'Star Trek: Discovery' season 5 episode 2 sows the seeds of seasonal plot threads (Under the Twin Moons recap)

The Progenitors from the TNG episode "The Chase" (S06, E20) could provide a plot backdrop for this season
The Progenitors from the TNG episode "The Chase" (S06, E20) could provide a plot backdrop for this season (Image credit: Paramount Plus)

Warning: Spoilers ahead for "Star Trek: Discovery" season 5, episode 2

So, as you will have gathered from watching Star Trek: Discovery's episode 1 of season 5,  it would appear that the primary plot is based on a past episode of "The Next Generation" (TNG). Yes indeed, no new "Star Trek" show is safe from nostalgia — and very specifically — TNG-era nostalgia. Any storyline, from any previous incarnation of "Star Trek" could've been used, but it cannot denied that it feels like we're being given what Terry Matalas and the other executive producers who are still obsessed with living in the past want, which is to relive their teens. 

The thing is, there's nothing wrong with TNG and if you watch the episode that all of this seems to be stemming from, "The Chase" (S06, E20) it's actually a pretty good installment. And in fact, it has a "Babylon 5" quality and uses dialogue and straightforward set pieces to tell an interesting, nuanced story. (Aside from at least from one significant plot hole that is not explained.) But that was then — April 1993, to be precise — and this is now. And while it might have been fun to revisit this in a TNG-era movie for example, this ship really has passed. If you need a refresher on how to watch Star Trek: Discovery, you can check out our Star Trek streaming guide for Paramount Plus.

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The episode "The Chase" is a fun explainer as to why all the humanoid aliens look the same. Obviously, it's all to do with budget in the real world, but in the Star Trek universe it's because a super-advanced race of aliens — unofficially referred to as Progenitors — opted to scatter different parts of our DNA across the galaxy, which when fully evolved over millions of years time, came to form humans, Klingons, Cardassians, Romulans and the rest. When DNA strands from all of these races are combined, it unlocked a ancient holographic message.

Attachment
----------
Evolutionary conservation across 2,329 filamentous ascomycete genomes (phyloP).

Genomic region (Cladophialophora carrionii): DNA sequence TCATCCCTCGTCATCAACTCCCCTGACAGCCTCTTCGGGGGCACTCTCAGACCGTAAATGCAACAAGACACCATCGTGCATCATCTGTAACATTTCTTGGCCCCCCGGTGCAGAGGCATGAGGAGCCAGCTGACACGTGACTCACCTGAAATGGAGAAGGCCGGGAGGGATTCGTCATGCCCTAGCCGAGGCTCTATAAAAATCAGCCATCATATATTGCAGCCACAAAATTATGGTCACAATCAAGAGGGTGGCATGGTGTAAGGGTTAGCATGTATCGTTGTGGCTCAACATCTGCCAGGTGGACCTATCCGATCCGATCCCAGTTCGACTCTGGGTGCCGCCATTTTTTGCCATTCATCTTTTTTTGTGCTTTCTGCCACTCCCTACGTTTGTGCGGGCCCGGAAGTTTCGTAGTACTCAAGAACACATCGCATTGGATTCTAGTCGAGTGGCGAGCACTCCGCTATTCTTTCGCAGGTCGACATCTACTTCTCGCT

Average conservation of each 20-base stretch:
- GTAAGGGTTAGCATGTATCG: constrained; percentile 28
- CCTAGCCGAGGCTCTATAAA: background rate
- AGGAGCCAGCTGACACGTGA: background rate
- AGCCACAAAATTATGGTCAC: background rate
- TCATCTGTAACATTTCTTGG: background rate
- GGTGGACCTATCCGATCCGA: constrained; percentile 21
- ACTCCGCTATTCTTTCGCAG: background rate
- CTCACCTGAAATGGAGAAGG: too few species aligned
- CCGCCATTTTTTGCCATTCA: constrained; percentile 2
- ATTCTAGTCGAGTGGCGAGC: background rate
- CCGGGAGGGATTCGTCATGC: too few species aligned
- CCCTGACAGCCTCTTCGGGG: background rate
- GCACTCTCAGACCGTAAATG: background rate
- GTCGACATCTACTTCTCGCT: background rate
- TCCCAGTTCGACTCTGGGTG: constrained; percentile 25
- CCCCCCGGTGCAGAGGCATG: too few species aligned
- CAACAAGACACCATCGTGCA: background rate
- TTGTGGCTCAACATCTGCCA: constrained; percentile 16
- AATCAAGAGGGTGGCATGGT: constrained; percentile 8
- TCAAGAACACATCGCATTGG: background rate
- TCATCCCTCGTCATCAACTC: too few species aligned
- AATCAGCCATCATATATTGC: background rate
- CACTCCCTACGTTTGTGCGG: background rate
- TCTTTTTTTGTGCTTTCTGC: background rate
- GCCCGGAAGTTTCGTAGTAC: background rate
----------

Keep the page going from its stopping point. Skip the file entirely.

Related: 5 things Star Trek: Discovery season 5 needs to fix

Captains Saru and Michael Burnham, eminent archeologists and obtainers of rare, alien antiquities. (Image credit: Paramount Plus)

"Life evolved on my planet before all others in this part of the galaxy. We left our world, explored the stars, and found none like ourselves. Our civilization thrived for ages, but what is the life of one race, compared to the vast stretches of cosmic time?" the unnamed humanoid alien said. "We knew that one day we would be gone, that nothing of us would survive. So, we left you. Our scientists seeded the primordial oceans of many worlds, where life was in its infancy ... The seed codes also contained this message, which we scattered in fragments on many different worlds. It was our hope that you would have to come together in fellowship and companionship to hear this message."

The potential of this was pretty big, but it was never followed up. It was rumored there might even be a connection to the Changling race and it was talked about in chat groups...15 years ago. And while this was a certainly an opportunity left open-ended, ready to be revisited after having been found by writers scrambling for ideas, it's also interesting to note that "The Chase" was directed by Jonathan Frakes, who as we know, is still very much involved with Nu-Trek.